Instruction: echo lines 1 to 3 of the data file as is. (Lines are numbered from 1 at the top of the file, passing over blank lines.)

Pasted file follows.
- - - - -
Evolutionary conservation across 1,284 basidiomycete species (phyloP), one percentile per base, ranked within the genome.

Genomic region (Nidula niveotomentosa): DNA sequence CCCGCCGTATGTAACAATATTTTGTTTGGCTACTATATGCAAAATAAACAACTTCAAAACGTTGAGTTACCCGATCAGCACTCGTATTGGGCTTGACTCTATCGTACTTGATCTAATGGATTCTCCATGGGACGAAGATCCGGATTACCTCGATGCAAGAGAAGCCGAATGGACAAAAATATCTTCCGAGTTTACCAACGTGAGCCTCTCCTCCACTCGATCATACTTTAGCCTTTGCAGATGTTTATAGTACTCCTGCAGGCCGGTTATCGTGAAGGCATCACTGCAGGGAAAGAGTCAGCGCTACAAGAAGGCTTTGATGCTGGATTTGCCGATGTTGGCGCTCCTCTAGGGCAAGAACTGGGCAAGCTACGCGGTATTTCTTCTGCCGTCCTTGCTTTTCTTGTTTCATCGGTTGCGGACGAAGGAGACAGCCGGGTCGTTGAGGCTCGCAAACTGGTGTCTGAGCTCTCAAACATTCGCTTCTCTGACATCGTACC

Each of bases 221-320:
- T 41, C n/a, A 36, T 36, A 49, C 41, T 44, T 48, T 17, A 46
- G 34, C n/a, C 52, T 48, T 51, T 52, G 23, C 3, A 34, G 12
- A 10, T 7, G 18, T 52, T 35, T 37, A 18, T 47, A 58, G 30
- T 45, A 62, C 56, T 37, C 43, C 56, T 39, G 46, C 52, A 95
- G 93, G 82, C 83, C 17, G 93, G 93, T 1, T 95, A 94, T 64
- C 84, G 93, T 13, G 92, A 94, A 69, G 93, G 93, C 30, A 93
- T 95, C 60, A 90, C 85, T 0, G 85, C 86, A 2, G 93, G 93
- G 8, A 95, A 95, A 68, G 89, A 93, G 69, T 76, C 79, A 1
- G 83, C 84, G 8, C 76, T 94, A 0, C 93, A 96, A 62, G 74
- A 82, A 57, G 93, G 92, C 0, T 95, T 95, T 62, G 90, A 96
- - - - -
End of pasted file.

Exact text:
Evolutionary conservation across 1,284 basidiomycete species (phyloP), one percentile per base, ranked within the genome.

Genomic region (Nidula niveotomentosa): DNA sequence CCCGCCGTATGTAACAATATTTTGTTTGGCTACTATATGCAAAATAAACAACTTCAAAACGTTGAGTTACCCGATCAGCACTCGTATTGGGCTTGACTCTATCGTACTTGATCTAATGGATTCTCCATGGGACGAAGATCCGGATTACCTCGATGCAAGAGAAGCCGAATGGACAAAAATATCTTCCGAGTTTACCAACGTGAGCCTCTCCTCCACTCGATCATACTTTAGCCTTTGCAGATGTTTATAGTACTCCTGCAGGCCGGTTATCGTGAAGGCATCACTGCAGGGAAAGAGTCAGCGCTACAAGAAGGCTTTGATGCTGGATTTGCCGATGTTGGCGCTCCTCTAGGGCAAGAACTGGGCAAGCTACGCGGTATTTCTTCTGCCGTCCTTGCTTTTCTTGTTTCATCGGTTGCGGACGAAGGAGACAGCCGGGTCGTTGAGGCTCGCAAACTGGTGTCTGAGCTCTCAAACATTCGCTTCTCTGACATCGTACC

Each of bases 221-320: